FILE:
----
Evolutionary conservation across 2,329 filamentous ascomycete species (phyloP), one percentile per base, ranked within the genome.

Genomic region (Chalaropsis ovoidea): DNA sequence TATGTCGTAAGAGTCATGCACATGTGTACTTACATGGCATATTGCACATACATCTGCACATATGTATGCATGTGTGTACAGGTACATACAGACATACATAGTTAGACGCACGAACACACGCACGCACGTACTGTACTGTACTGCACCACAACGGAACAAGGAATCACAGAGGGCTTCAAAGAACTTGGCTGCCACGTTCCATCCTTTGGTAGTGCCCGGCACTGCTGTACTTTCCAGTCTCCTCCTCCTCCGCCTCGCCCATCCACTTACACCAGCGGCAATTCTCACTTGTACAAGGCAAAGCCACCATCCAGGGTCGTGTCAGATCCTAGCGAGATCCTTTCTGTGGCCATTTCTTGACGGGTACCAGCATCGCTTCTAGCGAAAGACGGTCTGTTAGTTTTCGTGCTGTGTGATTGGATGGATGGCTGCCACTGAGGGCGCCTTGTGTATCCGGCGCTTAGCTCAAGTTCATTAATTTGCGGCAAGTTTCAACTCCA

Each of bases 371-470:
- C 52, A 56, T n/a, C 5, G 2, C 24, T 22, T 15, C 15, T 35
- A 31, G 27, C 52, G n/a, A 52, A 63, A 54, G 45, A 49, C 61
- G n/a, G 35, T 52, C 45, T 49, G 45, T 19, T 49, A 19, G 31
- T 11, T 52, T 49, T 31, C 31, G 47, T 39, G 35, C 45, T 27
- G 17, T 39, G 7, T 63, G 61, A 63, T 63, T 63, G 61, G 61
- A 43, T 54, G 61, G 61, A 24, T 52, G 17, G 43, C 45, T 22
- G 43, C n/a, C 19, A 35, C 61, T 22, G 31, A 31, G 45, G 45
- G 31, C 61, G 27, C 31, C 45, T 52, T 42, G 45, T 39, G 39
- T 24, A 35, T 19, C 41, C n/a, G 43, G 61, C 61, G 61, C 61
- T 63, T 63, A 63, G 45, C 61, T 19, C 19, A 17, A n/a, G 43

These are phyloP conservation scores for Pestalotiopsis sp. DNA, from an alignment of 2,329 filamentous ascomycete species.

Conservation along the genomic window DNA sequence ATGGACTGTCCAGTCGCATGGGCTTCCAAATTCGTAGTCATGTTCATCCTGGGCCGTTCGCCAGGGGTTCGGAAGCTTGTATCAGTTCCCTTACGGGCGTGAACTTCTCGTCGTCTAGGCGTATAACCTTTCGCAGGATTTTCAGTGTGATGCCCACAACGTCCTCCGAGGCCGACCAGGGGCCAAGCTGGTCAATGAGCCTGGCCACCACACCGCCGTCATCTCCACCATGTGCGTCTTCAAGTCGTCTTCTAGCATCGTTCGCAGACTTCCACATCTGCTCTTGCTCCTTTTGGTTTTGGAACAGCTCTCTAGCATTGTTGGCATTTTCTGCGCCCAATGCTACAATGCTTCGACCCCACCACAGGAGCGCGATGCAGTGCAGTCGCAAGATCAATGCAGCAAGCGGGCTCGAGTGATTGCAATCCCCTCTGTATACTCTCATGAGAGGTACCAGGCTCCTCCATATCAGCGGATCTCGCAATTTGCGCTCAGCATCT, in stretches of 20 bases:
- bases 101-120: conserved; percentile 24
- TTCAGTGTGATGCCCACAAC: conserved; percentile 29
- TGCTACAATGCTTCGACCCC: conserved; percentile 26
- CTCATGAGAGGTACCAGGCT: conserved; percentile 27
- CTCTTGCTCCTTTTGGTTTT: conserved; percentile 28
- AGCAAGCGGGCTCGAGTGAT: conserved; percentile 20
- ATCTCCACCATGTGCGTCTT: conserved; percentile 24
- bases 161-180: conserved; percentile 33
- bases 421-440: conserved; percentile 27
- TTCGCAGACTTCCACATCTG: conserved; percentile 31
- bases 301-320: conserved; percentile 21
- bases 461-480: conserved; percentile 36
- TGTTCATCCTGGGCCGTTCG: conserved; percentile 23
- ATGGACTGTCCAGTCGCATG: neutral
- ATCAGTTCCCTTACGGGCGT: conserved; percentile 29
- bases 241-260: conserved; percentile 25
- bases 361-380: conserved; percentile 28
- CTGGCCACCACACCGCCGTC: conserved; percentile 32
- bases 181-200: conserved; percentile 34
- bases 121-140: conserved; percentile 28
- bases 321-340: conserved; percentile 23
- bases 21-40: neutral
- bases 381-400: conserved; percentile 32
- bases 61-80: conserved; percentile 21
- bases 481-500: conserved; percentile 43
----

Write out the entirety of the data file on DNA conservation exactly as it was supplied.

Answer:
Evolutionary conservation across 2,329 filamentous ascomycete species (phyloP), one percentile per base, ranked within the genome.

Genomic region (Chalaropsis ovoidea): DNA sequence TATGTCGTAAGAGTCATGCACATGTGTACTTACATGGCATATTGCACATACATCTGCACATATGTATGCATGTGTGTACAGGTACATACAGACATACATAGTTAGACGCACGAACACACGCACGCACGTACTGTACTGTACTGCACCACAACGGAACAAGGAATCACAGAGGGCTTCAAAGAACTTGGCTGCCACGTTCCATCCTTTGGTAGTGCCCGGCACTGCTGTACTTTCCAGTCTCCTCCTCCTCCGCCTCGCCCATCCACTTACACCAGCGGCAATTCTCACTTGTACAAGGCAAAGCCACCATCCAGGGTCGTGTCAGATCCTAGCGAGATCCTTTCTGTGGCCATTTCTTGACGGGTACCAGCATCGCTTCTAGCGAAAGACGGTCTGTTAGTTTTCGTGCTGTGTGATTGGATGGATGGCTGCCACTGAGGGCGCCTTGTGTATCCGGCGCTTAGCTCAAGTTCATTAATTTGCGGCAAGTTTCAACTCCA

Each of bases 371-470:
- C 52, A 56, T n/a, C 5, G 2, C 24, T 22, T 15, C 15, T 35
- A 31, G 27, C 52, G n/a, A 52, A 63, A 54, G 45, A 49, C 61
- G n/a, G 35, T 52, C 45, T 49, G 45, T 19, T 49, A 19, G 31
- T 11, T 52, T 49, T 31, C 31, G 47, T 39, G 35, C 45, T 27
- G 17, T 39, G 7, T 63, G 61, A 63, T 63, T 63, G 61, G 61
- A 43, T 54, G 61, G 61, A 24, T 52, G 17, G 43, C 45, T 22
- G 43, C n/a, C 19, A 35, C 61, T 22, G 31, A 31, G 45, G 45
- G 31, C 61, G 27, C 31, C 45, T 52, T 42, G 45, T 39, G 39
- T 24, A 35, T 19, C 41, C n/a, G 43, G 61, C 61, G 61, C 61
- T 63, T 63, A 63, G 45, C 61, T 19, C 19, A 17, A n/a, G 43

These are phyloP conservation scores for Pestalotiopsis sp. DNA, from an alignment of 2,329 filamentous ascomycete species.

Conservation along the genomic window DNA sequence ATGGACTGTCCAGTCGCATGGGCTTCCAAATTCGTAGTCATGTTCATCCTGGGCCGTTCGCCAGGGGTTCGGAAGCTTGTATCAGTTCCCTTACGGGCGTGAACTTCTCGTCGTCTAGGCGTATAACCTTTCGCAGGATTTTCAGTGTGATGCCCACAACGTCCTCCGAGGCCGACCAGGGGCCAAGCTGGTCAATGAGCCTGGCCACCACACCGCCGTCATCTCCACCATGTGCGTCTTCAAGTCGTCTTCTAGCATCGTTCGCAGACTTCCACATCTGCTCTTGCTCCTTTTGGTTTTGGAACAGCTCTCTAGCATTGTTGGCATTTTCTGCGCCCAATGCTACAATGCTTCGACCCCACCACAGGAGCGCGATGCAGTGCAGTCGCAAGATCAATGCAGCAAGCGGGCTCGAGTGATTGCAATCCCCTCTGTATACTCTCATGAGAGGTACCAGGCTCCTCCATATCAGCGGATCTCGCAATTTGCGCTCAGCATCT, in stretches of 20 bases:
- bases 101-120: conserved; percentile 24
- TTCAGTGTGATGCCCACAAC: conserved; percentile 29
- TGCTACAATGCTTCGACCCC: conserved; percentile 26
- CTCATGAGAGGTACCAGGCT: conserved; percentile 27
- CTCTTGCTCCTTTTGGTTTT: conserved; percentile 28
- AGCAAGCGGGCTCGAGTGAT: conserved; percentile 20
- ATCTCCACCATGTGCGTCTT: conserved; percentile 24
- bases 161-180: conserved; percentile 33
- bases 421-440: conserved; percentile 27
- TTCGCAGACTTCCACATCTG: conserved; percentile 31
- bases 301-320: conserved; percentile 21
- bases 461-480: conserved; percentile 36
- TGTTCATCCTGGGCCGTTCG: conserved; percentile 23
- ATGGACTGTCCAGTCGCATG: neutral
- ATCAGTTCCCTTACGGGCGT: conserved; percentile 29
- bases 241-260: conserved; percentile 25
- bases 361-380: conserved; percentile 28
- CTGGCCACCACACCGCCGTC: conserved; percentile 32
- bases 181-200: conserved; percentile 34
- bases 121-140: conserved; percentile 28
- bases 321-340: conserved; percentile 23
- bases 21-40: neutral
- bases 381-400: conserved; percentile 32
- bases 61-80: conserved; percentile 21
- bases 481-500: conserved; percentile 43